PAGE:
Caring for grieving family members: Results from a national hospice survey

Colleen L. Barry, Melissa D.A. Carlson, Jennifer W. Thompson, Mark Schlesinger, Ruth McCorkle, Stanislav V. Kasl, Elizabeth H. Bradley

Research output: Contribution to journalArticlepeer-review

Abstract

Background: A founding principle of hospice is that the patient and family is the unit of care; however, we lack national information on services to family members. Although Medicare certification requires bereavement services be provided, reimbursement rates are not tied to the level or quality of care; therefore, limited financial incentives exist for hospice to provide more than a minimal benefit. Objectives: To assess the scope and intensity of services provided to family members by hospice. Research Design: We fielded a national survey of hospices between September 2008 and November 2009. Participants: A national sample of US hospices with an 84% response rate (N=591). Measures: Bereavement services to the family, bereavement services to the community, labor-intensive family services, and comprehensive family services. Results: Most hospices provided bereavement services to the family (78%) and to the community (76%), but only a minority of hospices provided labor-intensive (23%) or comprehensive (27%) services to grieving family members. Larger hospice size was positively and significantly associated with each of the 4 measures of family services. We found no significant difference in provision of bereavement services to the family, labor-intensive services, or comprehensive services by ownership type; however, nonprofit hospices were more likely than for-profit hospices to provide bereavement services to the community. Conclusions: Our results show substantial diversity in the scope and intensity of services provided to families of patients with terminal illnesses, suggesting a need for clearer guidance on what hospices should provide to exemplify best practices. Consensus within the field on more precise guidelines in this area is essential.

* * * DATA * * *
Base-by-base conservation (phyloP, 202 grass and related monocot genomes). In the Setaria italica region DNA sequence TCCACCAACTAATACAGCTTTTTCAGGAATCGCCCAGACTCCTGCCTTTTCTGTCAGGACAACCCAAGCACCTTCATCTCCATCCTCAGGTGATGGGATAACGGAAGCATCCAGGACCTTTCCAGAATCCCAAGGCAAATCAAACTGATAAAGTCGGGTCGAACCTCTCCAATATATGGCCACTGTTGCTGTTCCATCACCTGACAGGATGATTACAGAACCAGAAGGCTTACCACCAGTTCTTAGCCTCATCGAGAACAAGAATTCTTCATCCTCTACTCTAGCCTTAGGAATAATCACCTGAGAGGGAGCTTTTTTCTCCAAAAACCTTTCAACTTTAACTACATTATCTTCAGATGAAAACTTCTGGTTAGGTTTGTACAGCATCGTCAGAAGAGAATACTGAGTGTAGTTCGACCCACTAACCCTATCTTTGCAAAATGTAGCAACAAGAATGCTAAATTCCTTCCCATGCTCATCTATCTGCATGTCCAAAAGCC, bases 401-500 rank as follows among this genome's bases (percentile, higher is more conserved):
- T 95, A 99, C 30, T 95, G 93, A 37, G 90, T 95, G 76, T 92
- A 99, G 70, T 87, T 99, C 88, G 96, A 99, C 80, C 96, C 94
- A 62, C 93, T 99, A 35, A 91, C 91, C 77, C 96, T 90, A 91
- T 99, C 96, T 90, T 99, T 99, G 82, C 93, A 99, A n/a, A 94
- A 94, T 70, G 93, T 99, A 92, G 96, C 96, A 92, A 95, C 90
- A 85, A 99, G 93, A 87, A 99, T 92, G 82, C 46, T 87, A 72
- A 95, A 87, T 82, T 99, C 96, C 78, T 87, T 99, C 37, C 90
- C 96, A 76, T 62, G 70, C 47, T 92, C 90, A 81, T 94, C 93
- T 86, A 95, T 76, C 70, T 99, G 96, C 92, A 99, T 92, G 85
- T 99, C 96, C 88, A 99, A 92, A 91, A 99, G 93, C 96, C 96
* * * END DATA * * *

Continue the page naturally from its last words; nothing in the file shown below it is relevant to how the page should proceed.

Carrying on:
Original languageEnglish (US)
Pages (from-to)578-584
Number of pages7
JournalMedical care
Volume50
Issue number7
DOIs
StatePublished - Jul 2012

Keywords

  • Bereavement
  • Family caregiver
  • Hospice
  • Ownership

ASJC Scopus subject areas

  • Public Health, Environmental and Occupational Health

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